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Politics

Pertamina's bind shows perils of petrol price controls

Indonesia's state oil company points finger at Jakarta for missing profits

A Pertamina gas station in Jakarta   © Reuters

JAKARTA -- Indonesia's state-owned oil and gas company Pertamina took the unusual step in its recent earnings briefing of blaming the government's fuel price policy for robbing it of a significant amount of profit.

The company reported a net profit of roughly $2 billion for the nine months to September during an earnings conference earlier this month. But Pertamina argued that its bottom line would have been $1 billion or so higher, had the government allowed it to increase gasoline prices to reflect the rise in crude oil prices.

One of the biggest achievements of the current administration of President Joko Widodo, who came to power in October 2014, was abolishing gasoline subsidies, said Darmin Nasution, coordinating minister for economic affairs. Freed-up funds have been diverted to infrastructure development, whose benefits flow more broadly through Southeast Asia's most populous nation.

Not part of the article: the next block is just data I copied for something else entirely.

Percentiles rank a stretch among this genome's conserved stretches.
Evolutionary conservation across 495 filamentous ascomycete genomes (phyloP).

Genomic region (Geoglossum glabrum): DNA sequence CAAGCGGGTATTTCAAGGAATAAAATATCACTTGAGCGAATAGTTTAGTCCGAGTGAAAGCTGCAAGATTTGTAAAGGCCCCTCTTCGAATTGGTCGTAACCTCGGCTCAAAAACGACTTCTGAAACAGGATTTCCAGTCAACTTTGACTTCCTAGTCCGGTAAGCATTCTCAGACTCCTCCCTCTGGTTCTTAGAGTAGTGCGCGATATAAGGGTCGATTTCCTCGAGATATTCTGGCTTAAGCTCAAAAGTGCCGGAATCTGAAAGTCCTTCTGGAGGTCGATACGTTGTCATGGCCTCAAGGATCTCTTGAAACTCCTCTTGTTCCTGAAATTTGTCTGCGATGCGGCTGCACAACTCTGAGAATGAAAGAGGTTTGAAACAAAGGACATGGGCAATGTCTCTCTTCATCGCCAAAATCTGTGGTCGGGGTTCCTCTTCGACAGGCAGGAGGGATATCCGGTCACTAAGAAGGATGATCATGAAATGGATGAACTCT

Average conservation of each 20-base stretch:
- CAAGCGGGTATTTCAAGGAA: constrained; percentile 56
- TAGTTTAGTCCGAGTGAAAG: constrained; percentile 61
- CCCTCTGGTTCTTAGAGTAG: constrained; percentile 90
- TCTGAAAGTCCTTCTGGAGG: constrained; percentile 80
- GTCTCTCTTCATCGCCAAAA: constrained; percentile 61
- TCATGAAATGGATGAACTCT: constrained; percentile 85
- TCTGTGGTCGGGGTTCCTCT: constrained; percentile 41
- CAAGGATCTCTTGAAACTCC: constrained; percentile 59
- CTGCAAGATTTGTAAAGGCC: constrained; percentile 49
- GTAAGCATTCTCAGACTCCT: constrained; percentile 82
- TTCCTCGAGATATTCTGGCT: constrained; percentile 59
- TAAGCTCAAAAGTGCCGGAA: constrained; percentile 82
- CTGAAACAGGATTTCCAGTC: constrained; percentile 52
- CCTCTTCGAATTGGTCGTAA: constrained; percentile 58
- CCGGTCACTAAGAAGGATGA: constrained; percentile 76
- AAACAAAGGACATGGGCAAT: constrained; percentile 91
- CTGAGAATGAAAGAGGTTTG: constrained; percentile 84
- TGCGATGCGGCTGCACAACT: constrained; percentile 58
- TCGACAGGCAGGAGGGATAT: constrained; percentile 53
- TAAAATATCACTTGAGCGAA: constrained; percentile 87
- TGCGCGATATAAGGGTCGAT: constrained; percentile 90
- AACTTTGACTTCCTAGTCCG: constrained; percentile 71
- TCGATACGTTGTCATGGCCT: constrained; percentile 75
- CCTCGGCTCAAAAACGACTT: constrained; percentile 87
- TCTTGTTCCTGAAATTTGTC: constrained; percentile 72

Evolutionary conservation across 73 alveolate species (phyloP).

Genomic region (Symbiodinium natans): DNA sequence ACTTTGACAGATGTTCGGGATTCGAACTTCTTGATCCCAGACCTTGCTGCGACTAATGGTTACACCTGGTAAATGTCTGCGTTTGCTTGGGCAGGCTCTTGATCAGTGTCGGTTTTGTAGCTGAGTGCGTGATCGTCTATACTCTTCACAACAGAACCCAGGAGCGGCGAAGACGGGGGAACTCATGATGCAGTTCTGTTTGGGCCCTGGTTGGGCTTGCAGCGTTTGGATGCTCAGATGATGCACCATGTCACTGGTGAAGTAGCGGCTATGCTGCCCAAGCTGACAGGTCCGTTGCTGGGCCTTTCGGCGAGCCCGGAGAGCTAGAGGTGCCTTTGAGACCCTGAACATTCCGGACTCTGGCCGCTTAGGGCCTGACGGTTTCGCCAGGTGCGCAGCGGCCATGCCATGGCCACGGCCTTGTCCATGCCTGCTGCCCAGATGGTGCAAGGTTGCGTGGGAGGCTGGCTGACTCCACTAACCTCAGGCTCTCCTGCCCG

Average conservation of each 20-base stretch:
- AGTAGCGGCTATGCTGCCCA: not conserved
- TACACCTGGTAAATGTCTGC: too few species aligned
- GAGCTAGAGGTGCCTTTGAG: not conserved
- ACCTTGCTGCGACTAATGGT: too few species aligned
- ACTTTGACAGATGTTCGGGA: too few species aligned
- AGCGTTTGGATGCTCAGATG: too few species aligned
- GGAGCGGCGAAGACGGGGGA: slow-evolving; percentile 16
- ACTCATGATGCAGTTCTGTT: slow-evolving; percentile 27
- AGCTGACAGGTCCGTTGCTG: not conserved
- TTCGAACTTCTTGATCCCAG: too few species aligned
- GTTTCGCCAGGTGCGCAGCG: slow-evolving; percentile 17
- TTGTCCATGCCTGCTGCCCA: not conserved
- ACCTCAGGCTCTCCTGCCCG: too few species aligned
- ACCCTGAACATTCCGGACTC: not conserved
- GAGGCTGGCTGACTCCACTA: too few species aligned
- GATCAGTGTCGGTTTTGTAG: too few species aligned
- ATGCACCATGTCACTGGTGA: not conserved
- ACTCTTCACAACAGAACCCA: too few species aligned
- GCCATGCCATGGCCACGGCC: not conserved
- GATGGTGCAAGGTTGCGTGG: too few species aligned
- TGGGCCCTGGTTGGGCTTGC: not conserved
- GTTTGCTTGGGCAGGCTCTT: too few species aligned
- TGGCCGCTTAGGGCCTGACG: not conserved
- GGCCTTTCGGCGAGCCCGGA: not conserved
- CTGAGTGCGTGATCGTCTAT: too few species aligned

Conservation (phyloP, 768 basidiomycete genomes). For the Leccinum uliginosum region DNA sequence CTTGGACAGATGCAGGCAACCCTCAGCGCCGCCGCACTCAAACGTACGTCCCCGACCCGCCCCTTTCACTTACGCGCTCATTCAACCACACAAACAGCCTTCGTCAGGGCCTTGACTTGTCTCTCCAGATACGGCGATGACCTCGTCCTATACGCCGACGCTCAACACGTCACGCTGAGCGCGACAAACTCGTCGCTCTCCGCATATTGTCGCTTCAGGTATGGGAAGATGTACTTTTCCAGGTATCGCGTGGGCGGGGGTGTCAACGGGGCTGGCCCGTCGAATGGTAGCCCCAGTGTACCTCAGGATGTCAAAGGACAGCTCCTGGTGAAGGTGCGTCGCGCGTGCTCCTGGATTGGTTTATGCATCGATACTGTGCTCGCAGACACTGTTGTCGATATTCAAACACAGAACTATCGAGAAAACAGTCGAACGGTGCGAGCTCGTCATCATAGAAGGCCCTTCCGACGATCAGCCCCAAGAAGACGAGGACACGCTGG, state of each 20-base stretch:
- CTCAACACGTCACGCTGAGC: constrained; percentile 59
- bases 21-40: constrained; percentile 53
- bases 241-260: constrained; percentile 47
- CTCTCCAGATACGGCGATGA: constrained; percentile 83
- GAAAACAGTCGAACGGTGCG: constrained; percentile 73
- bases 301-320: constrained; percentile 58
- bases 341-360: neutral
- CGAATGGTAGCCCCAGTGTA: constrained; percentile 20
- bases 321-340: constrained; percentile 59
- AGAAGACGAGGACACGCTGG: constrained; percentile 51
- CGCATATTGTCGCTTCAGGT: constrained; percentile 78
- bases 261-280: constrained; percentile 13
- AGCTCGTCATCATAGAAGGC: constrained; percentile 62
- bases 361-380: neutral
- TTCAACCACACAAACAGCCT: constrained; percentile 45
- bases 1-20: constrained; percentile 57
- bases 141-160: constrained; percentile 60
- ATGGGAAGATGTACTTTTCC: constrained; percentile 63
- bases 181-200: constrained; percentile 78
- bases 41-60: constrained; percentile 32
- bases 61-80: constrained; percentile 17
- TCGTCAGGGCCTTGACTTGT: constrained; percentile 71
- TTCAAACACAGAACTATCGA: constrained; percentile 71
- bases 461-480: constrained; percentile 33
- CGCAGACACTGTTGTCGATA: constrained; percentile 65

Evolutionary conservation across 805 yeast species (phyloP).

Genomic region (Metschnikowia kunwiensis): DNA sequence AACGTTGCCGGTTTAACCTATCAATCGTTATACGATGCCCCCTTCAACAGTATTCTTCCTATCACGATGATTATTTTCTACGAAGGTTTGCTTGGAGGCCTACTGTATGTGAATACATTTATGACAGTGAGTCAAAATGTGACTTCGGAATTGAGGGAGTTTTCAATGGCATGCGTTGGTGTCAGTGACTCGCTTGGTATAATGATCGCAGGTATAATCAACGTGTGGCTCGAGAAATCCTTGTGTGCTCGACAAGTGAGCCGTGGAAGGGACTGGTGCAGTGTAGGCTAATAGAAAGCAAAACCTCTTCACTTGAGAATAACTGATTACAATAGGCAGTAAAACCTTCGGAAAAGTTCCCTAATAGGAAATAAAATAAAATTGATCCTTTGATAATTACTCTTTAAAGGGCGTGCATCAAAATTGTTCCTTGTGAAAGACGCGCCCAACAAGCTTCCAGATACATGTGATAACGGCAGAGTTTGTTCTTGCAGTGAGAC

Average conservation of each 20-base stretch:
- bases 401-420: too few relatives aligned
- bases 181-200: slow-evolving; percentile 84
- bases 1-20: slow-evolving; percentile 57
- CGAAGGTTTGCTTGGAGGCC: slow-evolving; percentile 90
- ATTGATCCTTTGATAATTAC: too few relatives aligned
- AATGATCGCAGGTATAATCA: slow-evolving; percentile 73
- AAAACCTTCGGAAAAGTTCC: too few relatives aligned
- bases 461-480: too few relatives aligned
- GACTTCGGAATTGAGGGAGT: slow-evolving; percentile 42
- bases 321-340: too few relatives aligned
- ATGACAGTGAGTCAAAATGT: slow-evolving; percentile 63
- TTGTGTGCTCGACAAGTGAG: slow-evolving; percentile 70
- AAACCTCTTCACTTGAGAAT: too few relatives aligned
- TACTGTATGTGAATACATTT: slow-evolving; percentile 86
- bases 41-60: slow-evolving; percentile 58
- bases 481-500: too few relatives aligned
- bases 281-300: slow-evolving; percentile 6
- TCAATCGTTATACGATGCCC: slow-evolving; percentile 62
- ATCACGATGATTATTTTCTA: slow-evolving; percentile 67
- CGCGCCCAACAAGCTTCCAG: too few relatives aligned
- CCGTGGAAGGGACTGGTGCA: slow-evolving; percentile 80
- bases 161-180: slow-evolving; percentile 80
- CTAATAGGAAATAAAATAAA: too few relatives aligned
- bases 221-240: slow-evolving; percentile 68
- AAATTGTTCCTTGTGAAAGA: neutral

At the same time, the government has effectively blocked Pertamina from lifting gasoline prices to prevent surges at the pump. In Indonesia, the state sets gasoline prices every three months. But it has left them unchanged even as crude oil has grown dearer. Crude has risen to more than $55 from around $48 per barrel in early 2015. The argument can be made that the subsides have been replaced by a policy of sacrificing Pertamina's profits in order to keep gasoline prices low.

Furthermore, the Joko administration has introduced a flat nationwide gasoline price. Before the move, gasoline prices were lower in cities than in remote areas and islands, where poor distribution infrastructure makes it more expensive to deliver gasoline. The new policy has been credited with helping reduce regional economic disparities, but it has placed an additional burden on Pertamina.

Some say it is only natural for state-run enterprises to reflect national interests and society's needs, since maximizing profits is not their mandate.

But Pertamina raises funds from the private sector through the bond market. And many state-run enterprises, such as airline Garuda Indonesia, are listed on the country's stock exchange. Shareholders in such companies may end up bearing risks of sustaining policies like gas subsidies that are popular with the public. Investors, who vote with their feet, likely need something more convincing than talk about the national interest.

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